3. If you could spend an airplane flight conversing with any famous writer, living or dead (for the sake of this question and lest you get bored, we will bring the dead to life), who would you choose and why?

This isn’t fair. If I think back over my reading life, there have been so many writers who have had an impact on me…how could I chose just one? Okay. Carolyn Slaughter. (Because I wrote my one and only fan letter to her and she graciously responded and three of her novels –The Banquet, Magdalene and The Story of the Weasel- have stuck with me over many, many years. That said, I’d love to sit beside John Green for a while. (Maybe not a long-haul flight, though – he’s too energetic for an old doll like me.)

4. Have you ever heard of a “meme”? Would you know one if you fell over one?

Absolutely. Like I said above – Live Journal. Me. Me. They’re the ‘slams’ of the Internet generation. Do you know what a slam is? Or a FB before it stood for Facebook?

5. Yellow mustard or Grey Poupon? Hellman’s or Miracle Whip? Margarine or butter? Starbucks or Dunkin Donuts?

Like ’em both. (It would be pretentious to put Grey Poupon on a hot dog.) Miracle Whip for sure. Butter is better, but I only use it when it’s really gonna count. I’m Canadian so Tim’s (Tim Horton’s). But I don’t drink coffee and donuts are evil…so neither really.

6. What literary character are you most similar to? Explain.

I’ve related to lots of characters over the years. For a couple of decades I felt just like Ellie in Kristin McCloy’s novel Velocity.  Every once in a while I’ll come across a character who speaks to me, but they’re always so much better than I am.

7. Are you addicted to your cellphone? Proud or embarrassed?

Nope. I only use it to communicate with my kids. It’s rarely even on.

8. Congratulations! You’ve won the lottery! Do you continue to teach?

Nope. But not because I don’t like teaching. I’d just rather travel, read, read, read. Maybe open a little bookstore where I could just talk about books with people and drink tea.

9. If you were named principal of your school, what would be your first three executive orders?

More options for kids so they didn’t have to be stuck in classes they have NO INTEREST IN.

Let English teachers decide what texts they want to teach (we have good professional judgement, thanks very much) and make sure there’s $ to buy the books.

Ability to get rid of dead wood teachers.

10. What is your favorite memory from childhood?

Anything and everything to do with my maternal grandparents. They were the quintessential storybook grandparents. My grandfather served in the Royal Navy and had wonderful stories. He adored my grandmother and she adored him and they taught me what a healthy relationship should look like (even if I didn’t quite manage it myself). My grandmother was a wonderful cook and when we lived close enough we had Sunday dinner with them all the time. Everything I did with them, looking back on it, was magical. I miss them.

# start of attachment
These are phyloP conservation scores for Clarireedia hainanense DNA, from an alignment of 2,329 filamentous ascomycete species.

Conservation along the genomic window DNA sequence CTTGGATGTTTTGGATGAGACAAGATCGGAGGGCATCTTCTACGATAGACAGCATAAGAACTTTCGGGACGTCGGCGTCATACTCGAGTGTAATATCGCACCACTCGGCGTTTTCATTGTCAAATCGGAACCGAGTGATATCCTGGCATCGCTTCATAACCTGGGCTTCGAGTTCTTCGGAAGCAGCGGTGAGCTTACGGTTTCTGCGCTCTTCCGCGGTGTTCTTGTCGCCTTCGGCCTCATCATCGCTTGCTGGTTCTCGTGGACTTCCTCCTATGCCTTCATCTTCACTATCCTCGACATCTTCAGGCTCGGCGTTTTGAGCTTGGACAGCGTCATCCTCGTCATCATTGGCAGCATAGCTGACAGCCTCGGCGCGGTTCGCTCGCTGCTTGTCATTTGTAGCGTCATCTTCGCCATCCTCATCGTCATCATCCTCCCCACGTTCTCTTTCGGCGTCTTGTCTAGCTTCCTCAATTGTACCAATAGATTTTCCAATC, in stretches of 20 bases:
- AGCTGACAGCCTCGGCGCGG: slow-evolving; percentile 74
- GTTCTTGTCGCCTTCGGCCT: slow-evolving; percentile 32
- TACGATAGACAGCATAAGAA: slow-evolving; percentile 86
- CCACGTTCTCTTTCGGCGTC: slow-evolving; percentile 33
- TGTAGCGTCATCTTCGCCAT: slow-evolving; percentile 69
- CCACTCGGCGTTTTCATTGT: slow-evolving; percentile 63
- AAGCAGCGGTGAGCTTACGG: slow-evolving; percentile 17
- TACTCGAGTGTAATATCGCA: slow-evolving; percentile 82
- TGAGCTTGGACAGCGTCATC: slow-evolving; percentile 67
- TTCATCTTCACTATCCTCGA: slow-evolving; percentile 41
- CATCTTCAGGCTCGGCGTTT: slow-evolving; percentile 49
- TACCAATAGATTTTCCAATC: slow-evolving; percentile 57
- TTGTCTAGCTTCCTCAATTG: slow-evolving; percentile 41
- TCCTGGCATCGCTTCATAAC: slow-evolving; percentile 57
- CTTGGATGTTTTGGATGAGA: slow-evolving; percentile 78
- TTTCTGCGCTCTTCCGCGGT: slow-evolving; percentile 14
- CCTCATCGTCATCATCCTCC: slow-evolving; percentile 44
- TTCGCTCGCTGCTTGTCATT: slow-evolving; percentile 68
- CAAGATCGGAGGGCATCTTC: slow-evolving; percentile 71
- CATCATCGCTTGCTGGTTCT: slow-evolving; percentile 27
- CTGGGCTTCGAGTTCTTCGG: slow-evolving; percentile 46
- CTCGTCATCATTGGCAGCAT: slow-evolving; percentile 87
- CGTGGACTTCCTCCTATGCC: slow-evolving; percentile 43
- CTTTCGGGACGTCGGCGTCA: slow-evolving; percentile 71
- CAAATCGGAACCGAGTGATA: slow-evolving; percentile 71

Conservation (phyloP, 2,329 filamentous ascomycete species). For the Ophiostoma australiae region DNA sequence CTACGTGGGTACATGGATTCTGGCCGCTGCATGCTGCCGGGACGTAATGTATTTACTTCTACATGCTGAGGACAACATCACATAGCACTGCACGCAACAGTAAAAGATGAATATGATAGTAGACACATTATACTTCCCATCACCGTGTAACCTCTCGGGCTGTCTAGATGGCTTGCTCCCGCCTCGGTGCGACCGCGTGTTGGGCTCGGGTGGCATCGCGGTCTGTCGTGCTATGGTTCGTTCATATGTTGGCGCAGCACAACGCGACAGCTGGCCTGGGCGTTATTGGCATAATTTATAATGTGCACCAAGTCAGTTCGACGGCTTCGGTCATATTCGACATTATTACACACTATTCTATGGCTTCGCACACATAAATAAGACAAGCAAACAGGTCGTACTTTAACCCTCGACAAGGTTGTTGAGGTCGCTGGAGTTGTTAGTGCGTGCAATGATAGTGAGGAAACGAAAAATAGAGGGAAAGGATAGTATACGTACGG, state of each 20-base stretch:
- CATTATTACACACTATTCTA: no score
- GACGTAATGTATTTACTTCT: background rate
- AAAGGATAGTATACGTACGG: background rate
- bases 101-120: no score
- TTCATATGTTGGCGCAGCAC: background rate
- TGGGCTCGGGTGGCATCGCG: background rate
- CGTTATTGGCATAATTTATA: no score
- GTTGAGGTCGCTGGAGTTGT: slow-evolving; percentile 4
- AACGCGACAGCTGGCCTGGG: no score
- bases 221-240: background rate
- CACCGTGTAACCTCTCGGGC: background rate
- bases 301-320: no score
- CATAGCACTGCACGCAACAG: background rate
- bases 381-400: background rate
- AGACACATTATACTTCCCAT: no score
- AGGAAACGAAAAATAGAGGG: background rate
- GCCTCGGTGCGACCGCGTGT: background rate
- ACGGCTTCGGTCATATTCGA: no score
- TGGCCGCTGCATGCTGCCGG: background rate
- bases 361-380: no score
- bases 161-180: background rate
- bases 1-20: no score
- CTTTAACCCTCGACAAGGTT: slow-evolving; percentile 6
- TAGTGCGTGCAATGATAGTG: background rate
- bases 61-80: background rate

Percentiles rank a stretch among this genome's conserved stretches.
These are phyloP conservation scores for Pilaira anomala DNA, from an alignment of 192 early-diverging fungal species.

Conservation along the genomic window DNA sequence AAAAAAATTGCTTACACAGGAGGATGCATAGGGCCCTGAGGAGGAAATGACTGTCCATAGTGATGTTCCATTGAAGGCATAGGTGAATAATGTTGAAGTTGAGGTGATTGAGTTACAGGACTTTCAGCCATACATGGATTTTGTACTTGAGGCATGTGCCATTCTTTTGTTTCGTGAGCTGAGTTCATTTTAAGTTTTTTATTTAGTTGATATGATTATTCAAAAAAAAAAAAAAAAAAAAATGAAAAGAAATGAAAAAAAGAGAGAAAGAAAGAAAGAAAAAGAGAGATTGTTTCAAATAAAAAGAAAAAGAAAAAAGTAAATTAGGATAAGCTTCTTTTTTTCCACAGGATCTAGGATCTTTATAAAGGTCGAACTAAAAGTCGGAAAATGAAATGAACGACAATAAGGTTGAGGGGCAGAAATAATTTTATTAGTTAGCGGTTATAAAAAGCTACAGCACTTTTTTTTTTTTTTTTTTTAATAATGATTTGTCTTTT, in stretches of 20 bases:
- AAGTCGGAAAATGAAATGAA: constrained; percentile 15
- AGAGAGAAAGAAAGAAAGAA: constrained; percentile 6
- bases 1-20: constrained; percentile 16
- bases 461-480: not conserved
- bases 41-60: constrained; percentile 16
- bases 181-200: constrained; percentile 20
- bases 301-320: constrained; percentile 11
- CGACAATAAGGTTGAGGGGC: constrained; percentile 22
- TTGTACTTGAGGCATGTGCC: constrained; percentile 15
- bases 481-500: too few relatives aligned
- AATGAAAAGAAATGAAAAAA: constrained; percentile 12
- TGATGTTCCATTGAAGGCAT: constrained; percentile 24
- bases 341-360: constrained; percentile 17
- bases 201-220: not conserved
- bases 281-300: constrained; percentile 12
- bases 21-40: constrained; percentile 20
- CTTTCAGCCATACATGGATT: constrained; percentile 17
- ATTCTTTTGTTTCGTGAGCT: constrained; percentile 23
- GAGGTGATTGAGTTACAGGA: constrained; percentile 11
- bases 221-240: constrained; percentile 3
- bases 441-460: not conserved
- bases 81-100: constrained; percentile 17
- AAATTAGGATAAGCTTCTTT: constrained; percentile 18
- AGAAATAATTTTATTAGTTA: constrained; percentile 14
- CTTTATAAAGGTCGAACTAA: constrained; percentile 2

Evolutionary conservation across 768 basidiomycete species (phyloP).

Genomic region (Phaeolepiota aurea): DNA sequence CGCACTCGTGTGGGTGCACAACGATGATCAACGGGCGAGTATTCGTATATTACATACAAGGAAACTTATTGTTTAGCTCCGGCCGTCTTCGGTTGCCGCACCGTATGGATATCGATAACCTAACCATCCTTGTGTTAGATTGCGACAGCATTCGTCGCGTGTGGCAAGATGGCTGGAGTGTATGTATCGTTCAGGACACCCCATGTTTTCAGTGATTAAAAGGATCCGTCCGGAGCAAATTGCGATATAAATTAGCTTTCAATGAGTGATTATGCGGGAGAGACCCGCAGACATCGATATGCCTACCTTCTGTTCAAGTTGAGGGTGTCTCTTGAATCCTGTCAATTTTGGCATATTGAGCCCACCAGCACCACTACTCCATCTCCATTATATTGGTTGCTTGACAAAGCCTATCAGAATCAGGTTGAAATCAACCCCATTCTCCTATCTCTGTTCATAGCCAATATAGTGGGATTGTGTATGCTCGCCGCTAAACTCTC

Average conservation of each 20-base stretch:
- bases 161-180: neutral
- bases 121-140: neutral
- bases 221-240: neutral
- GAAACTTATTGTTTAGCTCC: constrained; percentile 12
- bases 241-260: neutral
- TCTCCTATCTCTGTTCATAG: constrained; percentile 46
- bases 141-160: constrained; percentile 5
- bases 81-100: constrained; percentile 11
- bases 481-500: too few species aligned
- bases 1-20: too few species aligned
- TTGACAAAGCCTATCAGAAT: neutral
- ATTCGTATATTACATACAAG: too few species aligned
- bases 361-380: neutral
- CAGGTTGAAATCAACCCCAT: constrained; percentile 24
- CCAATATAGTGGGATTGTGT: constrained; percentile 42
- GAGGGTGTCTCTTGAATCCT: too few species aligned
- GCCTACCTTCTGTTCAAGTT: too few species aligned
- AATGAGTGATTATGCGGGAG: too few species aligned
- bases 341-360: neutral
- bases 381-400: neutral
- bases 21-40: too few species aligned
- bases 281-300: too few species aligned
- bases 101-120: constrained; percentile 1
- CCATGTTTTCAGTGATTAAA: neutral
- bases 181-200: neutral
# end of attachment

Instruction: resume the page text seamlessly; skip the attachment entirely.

11. If you could make up any question to answer and call it “Number 11,” what would it be and how would you answer it?

If you had the opportunity to do-over some aspect of your life would you?

Excellent question. 🙂

Trust me, not everything in my life has turned out quite as I thought it might but that said I am not unhappy with where I am today. I have wonderful friends, amazing kids, a job I love and sure, there have been some bumps along the way…but I wouldn’t be who or where I am without the not-so-positive stuff.  So no, I don’t think I’d change any aspect of my life for fear it would alter the final result.

Now my 11 questions for you.

1. What was the highlight of 2013 for you?

2. Describe your perfect day.

3. Name somewhere you would like to visit before you die and explain why.

4. Miley Cyrus: visionary (a la Madonna circa 1984) or skank?

5. What’s one movie you never get sick of watching. What is it about it the allows for repeated viewings?

6. What is the best piece of advice you’ve ever been given? Who gave it to you?

7. Which author holds pride of place in your personal library? Why?

8. eReader or physical book? Coke or Pepsi? Coffee or tea? summer or winter? red or white (wine, of course)

9. You just found $500 on the road and there’s no way of returning it to its owner. How would you spend it?

10. All-time favourite television show. Why?

11. Which quality do you most appreciate in a friend? Explain.

I tag:

Michelle

Heather

Barb